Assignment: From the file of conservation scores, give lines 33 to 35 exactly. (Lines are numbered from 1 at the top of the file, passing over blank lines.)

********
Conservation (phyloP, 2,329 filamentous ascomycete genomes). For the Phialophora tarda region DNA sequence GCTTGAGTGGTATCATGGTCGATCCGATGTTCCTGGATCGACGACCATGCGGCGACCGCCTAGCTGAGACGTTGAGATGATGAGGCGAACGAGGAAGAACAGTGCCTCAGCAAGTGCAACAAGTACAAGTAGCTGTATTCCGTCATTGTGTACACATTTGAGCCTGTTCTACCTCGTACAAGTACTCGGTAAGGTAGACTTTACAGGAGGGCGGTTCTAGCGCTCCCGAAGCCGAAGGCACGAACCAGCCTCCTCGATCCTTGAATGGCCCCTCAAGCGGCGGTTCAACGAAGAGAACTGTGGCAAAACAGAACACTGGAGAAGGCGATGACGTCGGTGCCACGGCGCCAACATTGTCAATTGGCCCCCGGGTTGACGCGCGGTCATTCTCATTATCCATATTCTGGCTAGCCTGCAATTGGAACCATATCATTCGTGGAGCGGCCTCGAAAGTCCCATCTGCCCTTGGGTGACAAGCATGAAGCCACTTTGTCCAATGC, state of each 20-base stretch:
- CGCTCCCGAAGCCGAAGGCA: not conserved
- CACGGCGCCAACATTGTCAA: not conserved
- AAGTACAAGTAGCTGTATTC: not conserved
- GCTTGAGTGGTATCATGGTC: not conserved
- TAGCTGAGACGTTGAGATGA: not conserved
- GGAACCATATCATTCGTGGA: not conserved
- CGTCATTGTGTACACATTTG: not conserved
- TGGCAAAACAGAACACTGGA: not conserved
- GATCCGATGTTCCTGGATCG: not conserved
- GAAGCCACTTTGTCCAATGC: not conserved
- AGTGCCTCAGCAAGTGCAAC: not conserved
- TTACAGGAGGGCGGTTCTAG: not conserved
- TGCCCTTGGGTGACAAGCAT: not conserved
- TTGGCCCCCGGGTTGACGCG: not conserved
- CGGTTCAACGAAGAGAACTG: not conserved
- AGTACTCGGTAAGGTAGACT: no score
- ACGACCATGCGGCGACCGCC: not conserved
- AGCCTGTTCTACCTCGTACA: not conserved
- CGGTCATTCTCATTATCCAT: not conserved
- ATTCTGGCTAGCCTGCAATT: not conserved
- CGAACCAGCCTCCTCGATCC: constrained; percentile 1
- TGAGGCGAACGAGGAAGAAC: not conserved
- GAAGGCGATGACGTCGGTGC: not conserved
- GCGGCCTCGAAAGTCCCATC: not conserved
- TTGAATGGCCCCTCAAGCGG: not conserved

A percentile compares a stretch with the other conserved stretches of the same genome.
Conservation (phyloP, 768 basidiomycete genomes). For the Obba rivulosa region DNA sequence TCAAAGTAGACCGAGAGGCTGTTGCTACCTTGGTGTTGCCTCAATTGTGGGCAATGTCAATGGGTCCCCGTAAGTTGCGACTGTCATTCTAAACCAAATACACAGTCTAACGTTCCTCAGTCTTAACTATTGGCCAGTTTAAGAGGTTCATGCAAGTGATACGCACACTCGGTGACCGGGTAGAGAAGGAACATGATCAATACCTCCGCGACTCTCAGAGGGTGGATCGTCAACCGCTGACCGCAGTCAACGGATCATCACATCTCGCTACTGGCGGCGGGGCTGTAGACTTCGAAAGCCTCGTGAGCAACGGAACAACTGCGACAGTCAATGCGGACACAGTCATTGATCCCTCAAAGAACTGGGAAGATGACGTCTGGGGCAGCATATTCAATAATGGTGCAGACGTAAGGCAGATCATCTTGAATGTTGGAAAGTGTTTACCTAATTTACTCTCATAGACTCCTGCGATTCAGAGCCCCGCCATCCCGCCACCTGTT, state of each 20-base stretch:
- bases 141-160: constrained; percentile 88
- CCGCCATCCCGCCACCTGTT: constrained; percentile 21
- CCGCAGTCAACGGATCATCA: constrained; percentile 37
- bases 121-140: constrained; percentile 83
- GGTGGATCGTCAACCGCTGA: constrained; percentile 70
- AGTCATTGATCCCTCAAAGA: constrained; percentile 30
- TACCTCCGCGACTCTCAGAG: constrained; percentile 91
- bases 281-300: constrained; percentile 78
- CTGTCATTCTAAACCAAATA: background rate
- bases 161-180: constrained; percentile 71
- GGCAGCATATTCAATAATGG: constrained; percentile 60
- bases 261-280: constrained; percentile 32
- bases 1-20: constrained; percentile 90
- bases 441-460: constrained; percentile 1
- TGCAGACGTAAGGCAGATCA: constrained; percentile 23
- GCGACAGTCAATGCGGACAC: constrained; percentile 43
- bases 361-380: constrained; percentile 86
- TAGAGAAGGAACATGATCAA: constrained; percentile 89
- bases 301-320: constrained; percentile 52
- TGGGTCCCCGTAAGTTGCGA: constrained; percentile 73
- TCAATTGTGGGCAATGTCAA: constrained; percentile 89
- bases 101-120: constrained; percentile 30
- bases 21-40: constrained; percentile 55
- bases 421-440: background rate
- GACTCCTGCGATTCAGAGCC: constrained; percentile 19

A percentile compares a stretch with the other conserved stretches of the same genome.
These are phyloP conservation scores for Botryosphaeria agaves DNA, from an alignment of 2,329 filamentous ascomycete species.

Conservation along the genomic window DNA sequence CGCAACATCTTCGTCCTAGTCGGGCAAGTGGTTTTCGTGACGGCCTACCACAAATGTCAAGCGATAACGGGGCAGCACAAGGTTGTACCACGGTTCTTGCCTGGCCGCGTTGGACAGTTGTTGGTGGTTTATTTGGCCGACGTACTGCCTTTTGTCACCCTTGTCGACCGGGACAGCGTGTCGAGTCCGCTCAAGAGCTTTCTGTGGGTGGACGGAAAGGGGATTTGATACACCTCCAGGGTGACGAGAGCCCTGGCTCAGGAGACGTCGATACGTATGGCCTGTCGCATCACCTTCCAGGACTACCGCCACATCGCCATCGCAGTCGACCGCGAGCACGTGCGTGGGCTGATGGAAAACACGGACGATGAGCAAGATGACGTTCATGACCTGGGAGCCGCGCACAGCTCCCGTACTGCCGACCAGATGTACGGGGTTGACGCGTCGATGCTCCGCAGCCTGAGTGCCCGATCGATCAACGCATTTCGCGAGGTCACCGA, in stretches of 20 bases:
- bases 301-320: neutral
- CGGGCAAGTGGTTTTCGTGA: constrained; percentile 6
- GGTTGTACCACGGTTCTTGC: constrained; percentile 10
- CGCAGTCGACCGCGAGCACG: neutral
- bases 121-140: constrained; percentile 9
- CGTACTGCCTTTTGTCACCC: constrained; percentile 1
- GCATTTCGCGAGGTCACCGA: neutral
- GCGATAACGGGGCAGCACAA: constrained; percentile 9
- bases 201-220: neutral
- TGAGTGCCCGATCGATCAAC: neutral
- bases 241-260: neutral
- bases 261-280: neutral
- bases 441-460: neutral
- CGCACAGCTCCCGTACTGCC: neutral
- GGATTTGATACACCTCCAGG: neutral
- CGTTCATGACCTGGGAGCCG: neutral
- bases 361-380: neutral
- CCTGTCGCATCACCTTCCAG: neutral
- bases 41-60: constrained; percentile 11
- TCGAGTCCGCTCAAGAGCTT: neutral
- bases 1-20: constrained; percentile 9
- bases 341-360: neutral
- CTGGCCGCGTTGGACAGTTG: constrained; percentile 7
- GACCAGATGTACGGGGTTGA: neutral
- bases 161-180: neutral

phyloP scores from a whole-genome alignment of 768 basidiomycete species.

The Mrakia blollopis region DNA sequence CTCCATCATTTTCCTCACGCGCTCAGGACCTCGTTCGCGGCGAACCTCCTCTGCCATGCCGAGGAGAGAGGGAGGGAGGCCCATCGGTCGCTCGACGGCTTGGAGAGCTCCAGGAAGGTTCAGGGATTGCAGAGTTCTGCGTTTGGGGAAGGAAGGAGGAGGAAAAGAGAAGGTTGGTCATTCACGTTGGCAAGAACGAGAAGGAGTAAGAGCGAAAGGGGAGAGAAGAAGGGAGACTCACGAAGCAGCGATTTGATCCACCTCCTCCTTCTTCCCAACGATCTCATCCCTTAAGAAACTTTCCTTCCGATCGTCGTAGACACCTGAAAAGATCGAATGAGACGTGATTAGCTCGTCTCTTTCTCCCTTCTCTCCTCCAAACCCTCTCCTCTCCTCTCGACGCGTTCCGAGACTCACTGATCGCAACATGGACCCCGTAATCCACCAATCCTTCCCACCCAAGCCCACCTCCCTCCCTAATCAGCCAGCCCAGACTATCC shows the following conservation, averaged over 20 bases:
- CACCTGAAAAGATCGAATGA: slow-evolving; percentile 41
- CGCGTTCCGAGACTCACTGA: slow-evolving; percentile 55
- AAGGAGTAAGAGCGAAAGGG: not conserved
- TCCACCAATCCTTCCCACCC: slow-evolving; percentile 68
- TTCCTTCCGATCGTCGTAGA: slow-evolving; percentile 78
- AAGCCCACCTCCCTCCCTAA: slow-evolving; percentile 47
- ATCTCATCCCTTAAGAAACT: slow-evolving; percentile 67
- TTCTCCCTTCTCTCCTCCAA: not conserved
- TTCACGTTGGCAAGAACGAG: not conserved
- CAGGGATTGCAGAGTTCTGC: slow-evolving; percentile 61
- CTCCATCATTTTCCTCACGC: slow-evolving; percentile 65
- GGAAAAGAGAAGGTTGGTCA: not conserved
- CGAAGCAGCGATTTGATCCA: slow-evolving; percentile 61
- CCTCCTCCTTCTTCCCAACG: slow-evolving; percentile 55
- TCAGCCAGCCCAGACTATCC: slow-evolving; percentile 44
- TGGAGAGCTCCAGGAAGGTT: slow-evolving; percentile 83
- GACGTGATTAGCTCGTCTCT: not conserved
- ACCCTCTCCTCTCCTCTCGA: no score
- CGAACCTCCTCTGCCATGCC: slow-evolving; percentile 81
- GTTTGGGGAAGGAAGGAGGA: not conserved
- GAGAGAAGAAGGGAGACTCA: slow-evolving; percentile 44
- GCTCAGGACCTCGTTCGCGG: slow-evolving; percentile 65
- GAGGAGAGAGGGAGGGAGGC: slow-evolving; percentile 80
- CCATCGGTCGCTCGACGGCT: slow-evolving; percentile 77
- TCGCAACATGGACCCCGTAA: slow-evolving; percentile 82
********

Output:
- GGTGGATCGTCAACCGCTGA: constrained; percentile 70
- AGTCATTGATCCCTCAAAGA: constrained; percentile 30
- TACCTCCGCGACTCTCAGAG: constrained; percentile 91